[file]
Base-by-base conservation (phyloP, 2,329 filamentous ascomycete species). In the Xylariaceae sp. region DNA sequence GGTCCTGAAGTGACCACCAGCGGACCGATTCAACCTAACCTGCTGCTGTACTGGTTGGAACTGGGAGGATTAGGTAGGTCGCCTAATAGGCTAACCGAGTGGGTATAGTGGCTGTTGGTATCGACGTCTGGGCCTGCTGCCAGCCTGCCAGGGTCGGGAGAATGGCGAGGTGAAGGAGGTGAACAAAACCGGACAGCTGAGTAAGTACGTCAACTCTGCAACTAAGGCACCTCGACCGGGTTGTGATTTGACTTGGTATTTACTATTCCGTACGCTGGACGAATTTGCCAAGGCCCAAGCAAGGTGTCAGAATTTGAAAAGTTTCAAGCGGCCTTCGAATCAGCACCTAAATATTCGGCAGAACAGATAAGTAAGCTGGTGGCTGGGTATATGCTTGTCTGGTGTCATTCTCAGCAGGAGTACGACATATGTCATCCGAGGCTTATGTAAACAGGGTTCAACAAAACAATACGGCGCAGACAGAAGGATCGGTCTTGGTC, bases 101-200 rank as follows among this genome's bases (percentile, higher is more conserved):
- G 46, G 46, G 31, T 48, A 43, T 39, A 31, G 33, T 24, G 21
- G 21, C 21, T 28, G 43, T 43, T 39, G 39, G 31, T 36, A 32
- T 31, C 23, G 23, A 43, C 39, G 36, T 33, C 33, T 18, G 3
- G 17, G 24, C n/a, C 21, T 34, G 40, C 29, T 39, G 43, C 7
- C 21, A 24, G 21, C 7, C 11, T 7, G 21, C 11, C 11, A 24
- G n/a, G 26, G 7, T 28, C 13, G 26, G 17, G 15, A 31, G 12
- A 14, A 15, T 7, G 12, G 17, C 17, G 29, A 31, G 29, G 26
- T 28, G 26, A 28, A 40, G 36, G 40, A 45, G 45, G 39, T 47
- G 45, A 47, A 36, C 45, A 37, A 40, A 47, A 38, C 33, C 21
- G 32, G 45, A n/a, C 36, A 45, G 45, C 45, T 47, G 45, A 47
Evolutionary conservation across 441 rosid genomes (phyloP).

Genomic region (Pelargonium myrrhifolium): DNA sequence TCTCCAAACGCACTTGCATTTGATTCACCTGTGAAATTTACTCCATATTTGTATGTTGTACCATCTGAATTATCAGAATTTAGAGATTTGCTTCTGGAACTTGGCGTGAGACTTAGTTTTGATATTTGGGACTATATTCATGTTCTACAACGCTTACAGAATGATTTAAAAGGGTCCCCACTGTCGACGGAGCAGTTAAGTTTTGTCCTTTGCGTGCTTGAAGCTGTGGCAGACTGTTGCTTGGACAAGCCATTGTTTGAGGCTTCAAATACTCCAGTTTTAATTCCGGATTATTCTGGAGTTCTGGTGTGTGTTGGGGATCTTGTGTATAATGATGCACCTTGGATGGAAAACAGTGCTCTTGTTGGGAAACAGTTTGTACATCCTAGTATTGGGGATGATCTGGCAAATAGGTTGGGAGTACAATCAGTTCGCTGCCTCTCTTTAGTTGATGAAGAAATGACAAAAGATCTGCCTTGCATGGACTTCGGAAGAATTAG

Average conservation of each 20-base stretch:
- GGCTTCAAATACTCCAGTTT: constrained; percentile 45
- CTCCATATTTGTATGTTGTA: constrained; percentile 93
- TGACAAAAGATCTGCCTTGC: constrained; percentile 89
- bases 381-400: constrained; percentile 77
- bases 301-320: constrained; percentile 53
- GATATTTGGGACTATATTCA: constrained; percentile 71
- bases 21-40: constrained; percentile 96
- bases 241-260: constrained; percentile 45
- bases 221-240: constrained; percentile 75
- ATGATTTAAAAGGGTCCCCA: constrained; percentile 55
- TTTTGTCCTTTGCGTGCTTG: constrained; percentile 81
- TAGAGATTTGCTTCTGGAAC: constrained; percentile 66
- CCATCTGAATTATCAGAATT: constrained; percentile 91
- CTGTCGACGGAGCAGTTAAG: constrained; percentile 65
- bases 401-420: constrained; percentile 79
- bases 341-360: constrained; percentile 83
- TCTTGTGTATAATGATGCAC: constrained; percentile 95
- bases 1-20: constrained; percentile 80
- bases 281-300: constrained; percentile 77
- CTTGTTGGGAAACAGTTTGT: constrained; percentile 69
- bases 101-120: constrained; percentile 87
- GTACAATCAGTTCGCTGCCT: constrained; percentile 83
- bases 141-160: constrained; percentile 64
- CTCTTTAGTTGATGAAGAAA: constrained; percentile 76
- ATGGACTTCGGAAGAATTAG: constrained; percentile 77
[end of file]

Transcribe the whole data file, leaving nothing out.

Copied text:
Base-by-base conservation (phyloP, 2,329 filamentous ascomycete species). In the Xylariaceae sp. region DNA sequence GGTCCTGAAGTGACCACCAGCGGACCGATTCAACCTAACCTGCTGCTGTACTGGTTGGAACTGGGAGGATTAGGTAGGTCGCCTAATAGGCTAACCGAGTGGGTATAGTGGCTGTTGGTATCGACGTCTGGGCCTGCTGCCAGCCTGCCAGGGTCGGGAGAATGGCGAGGTGAAGGAGGTGAACAAAACCGGACAGCTGAGTAAGTACGTCAACTCTGCAACTAAGGCACCTCGACCGGGTTGTGATTTGACTTGGTATTTACTATTCCGTACGCTGGACGAATTTGCCAAGGCCCAAGCAAGGTGTCAGAATTTGAAAAGTTTCAAGCGGCCTTCGAATCAGCACCTAAATATTCGGCAGAACAGATAAGTAAGCTGGTGGCTGGGTATATGCTTGTCTGGTGTCATTCTCAGCAGGAGTACGACATATGTCATCCGAGGCTTATGTAAACAGGGTTCAACAAAACAATACGGCGCAGACAGAAGGATCGGTCTTGGTC, bases 101-200 rank as follows among this genome's bases (percentile, higher is more conserved):
- G 46, G 46, G 31, T 48, A 43, T 39, A 31, G 33, T 24, G 21
- G 21, C 21, T 28, G 43, T 43, T 39, G 39, G 31, T 36, A 32
- T 31, C 23, G 23, A 43, C 39, G 36, T 33, C 33, T 18, G 3
- G 17, G 24, C n/a, C 21, T 34, G 40, C 29, T 39, G 43, C 7
- C 21, A 24, G 21, C 7, C 11, T 7, G 21, C 11, C 11, A 24
- G n/a, G 26, G 7, T 28, C 13, G 26, G 17, G 15, A 31, G 12
- A 14, A 15, T 7, G 12, G 17, C 17, G 29, A 31, G 29, G 26
- T 28, G 26, A 28, A 40, G 36, G 40, A 45, G 45, G 39, T 47
- G 45, A 47, A 36, C 45, A 37, A 40, A 47, A 38, C 33, C 21
- G 32, G 45, A n/a, C 36, A 45, G 45, C 45, T 47, G 45, A 47
Evolutionary conservation across 441 rosid genomes (phyloP).

Genomic region (Pelargonium myrrhifolium): DNA sequence TCTCCAAACGCACTTGCATTTGATTCACCTGTGAAATTTACTCCATATTTGTATGTTGTACCATCTGAATTATCAGAATTTAGAGATTTGCTTCTGGAACTTGGCGTGAGACTTAGTTTTGATATTTGGGACTATATTCATGTTCTACAACGCTTACAGAATGATTTAAAAGGGTCCCCACTGTCGACGGAGCAGTTAAGTTTTGTCCTTTGCGTGCTTGAAGCTGTGGCAGACTGTTGCTTGGACAAGCCATTGTTTGAGGCTTCAAATACTCCAGTTTTAATTCCGGATTATTCTGGAGTTCTGGTGTGTGTTGGGGATCTTGTGTATAATGATGCACCTTGGATGGAAAACAGTGCTCTTGTTGGGAAACAGTTTGTACATCCTAGTATTGGGGATGATCTGGCAAATAGGTTGGGAGTACAATCAGTTCGCTGCCTCTCTTTAGTTGATGAAGAAATGACAAAAGATCTGCCTTGCATGGACTTCGGAAGAATTAG

Average conservation of each 20-base stretch:
- GGCTTCAAATACTCCAGTTT: constrained; percentile 45
- CTCCATATTTGTATGTTGTA: constrained; percentile 93
- TGACAAAAGATCTGCCTTGC: constrained; percentile 89
- bases 381-400: constrained; percentile 77
- bases 301-320: constrained; percentile 53
- GATATTTGGGACTATATTCA: constrained; percentile 71
- bases 21-40: constrained; percentile 96
- bases 241-260: constrained; percentile 45
- bases 221-240: constrained; percentile 75
- ATGATTTAAAAGGGTCCCCA: constrained; percentile 55
- TTTTGTCCTTTGCGTGCTTG: constrained; percentile 81
- TAGAGATTTGCTTCTGGAAC: constrained; percentile 66
- CCATCTGAATTATCAGAATT: constrained; percentile 91
- CTGTCGACGGAGCAGTTAAG: constrained; percentile 65
- bases 401-420: constrained; percentile 79
- bases 341-360: constrained; percentile 83
- TCTTGTGTATAATGATGCAC: constrained; percentile 95
- bases 1-20: constrained; percentile 80
- bases 281-300: constrained; percentile 77
- CTTGTTGGGAAACAGTTTGT: constrained; percentile 69
- bases 101-120: constrained; percentile 87
- GTACAATCAGTTCGCTGCCT: constrained; percentile 83
- bases 141-160: constrained; percentile 64
- CTCTTTAGTTGATGAAGAAA: constrained; percentile 76
- ATGGACTTCGGAAGAATTAG: constrained; percentile 77